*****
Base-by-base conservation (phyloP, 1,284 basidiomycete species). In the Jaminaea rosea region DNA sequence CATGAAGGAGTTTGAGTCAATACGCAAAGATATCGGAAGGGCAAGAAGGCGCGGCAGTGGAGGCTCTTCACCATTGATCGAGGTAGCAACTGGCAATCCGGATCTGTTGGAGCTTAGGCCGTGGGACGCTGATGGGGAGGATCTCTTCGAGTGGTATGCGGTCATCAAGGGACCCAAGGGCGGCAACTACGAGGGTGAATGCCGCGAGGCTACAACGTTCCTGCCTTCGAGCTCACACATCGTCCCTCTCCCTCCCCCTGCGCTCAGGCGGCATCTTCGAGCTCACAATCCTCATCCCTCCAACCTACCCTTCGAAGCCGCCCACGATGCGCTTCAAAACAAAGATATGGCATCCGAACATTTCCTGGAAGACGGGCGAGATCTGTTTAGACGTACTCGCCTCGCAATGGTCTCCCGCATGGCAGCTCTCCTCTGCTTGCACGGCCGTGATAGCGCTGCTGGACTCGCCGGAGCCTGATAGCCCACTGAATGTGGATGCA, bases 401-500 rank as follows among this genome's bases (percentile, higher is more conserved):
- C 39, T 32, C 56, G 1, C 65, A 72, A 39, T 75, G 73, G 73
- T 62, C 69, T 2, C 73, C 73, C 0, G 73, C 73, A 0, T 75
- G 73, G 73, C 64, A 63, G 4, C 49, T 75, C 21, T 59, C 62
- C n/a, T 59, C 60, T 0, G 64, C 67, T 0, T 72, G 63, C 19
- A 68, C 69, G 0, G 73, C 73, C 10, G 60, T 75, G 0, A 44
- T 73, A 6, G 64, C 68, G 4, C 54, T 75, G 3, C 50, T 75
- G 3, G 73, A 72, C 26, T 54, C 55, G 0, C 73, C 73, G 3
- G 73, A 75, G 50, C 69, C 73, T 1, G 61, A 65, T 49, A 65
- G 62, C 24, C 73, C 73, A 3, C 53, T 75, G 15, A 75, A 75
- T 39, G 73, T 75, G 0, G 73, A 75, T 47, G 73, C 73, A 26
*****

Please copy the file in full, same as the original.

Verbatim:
Base-by-base conservation (phyloP, 1,284 basidiomycete species). In the Jaminaea rosea region DNA sequence CATGAAGGAGTTTGAGTCAATACGCAAAGATATCGGAAGGGCAAGAAGGCGCGGCAGTGGAGGCTCTTCACCATTGATCGAGGTAGCAACTGGCAATCCGGATCTGTTGGAGCTTAGGCCGTGGGACGCTGATGGGGAGGATCTCTTCGAGTGGTATGCGGTCATCAAGGGACCCAAGGGCGGCAACTACGAGGGTGAATGCCGCGAGGCTACAACGTTCCTGCCTTCGAGCTCACACATCGTCCCTCTCCCTCCCCCTGCGCTCAGGCGGCATCTTCGAGCTCACAATCCTCATCCCTCCAACCTACCCTTCGAAGCCGCCCACGATGCGCTTCAAAACAAAGATATGGCATCCGAACATTTCCTGGAAGACGGGCGAGATCTGTTTAGACGTACTCGCCTCGCAATGGTCTCCCGCATGGCAGCTCTCCTCTGCTTGCACGGCCGTGATAGCGCTGCTGGACTCGCCGGAGCCTGATAGCCCACTGAATGTGGATGCA, bases 401-500 rank as follows among this genome's bases (percentile, higher is more conserved):
- C 39, T 32, C 56, G 1, C 65, A 72, A 39, T 75, G 73, G 73
- T 62, C 69, T 2, C 73, C 73, C 0, G 73, C 73, A 0, T 75
- G 73, G 73, C 64, A 63, G 4, C 49, T 75, C 21, T 59, C 62
- C n/a, T 59, C 60, T 0, G 64, C 67, T 0, T 72, G 63, C 19
- A 68, C 69, G 0, G 73, C 73, C 10, G 60, T 75, G 0, A 44
- T 73, A 6, G 64, C 68, G 4, C 54, T 75, G 3, C 50, T 75
- G 3, G 73, A 72, C 26, T 54, C 55, G 0, C 73, C 73, G 3
- G 73, A 75, G 50, C 69, C 73, T 1, G 61, A 65, T 49, A 65
- G 62, C 24, C 73, C 73, A 3, C 53, T 75, G 15, A 75, A 75
- T 39, G 73, T 75, G 0, G 73, A 75, T 47, G 73, C 73, A 26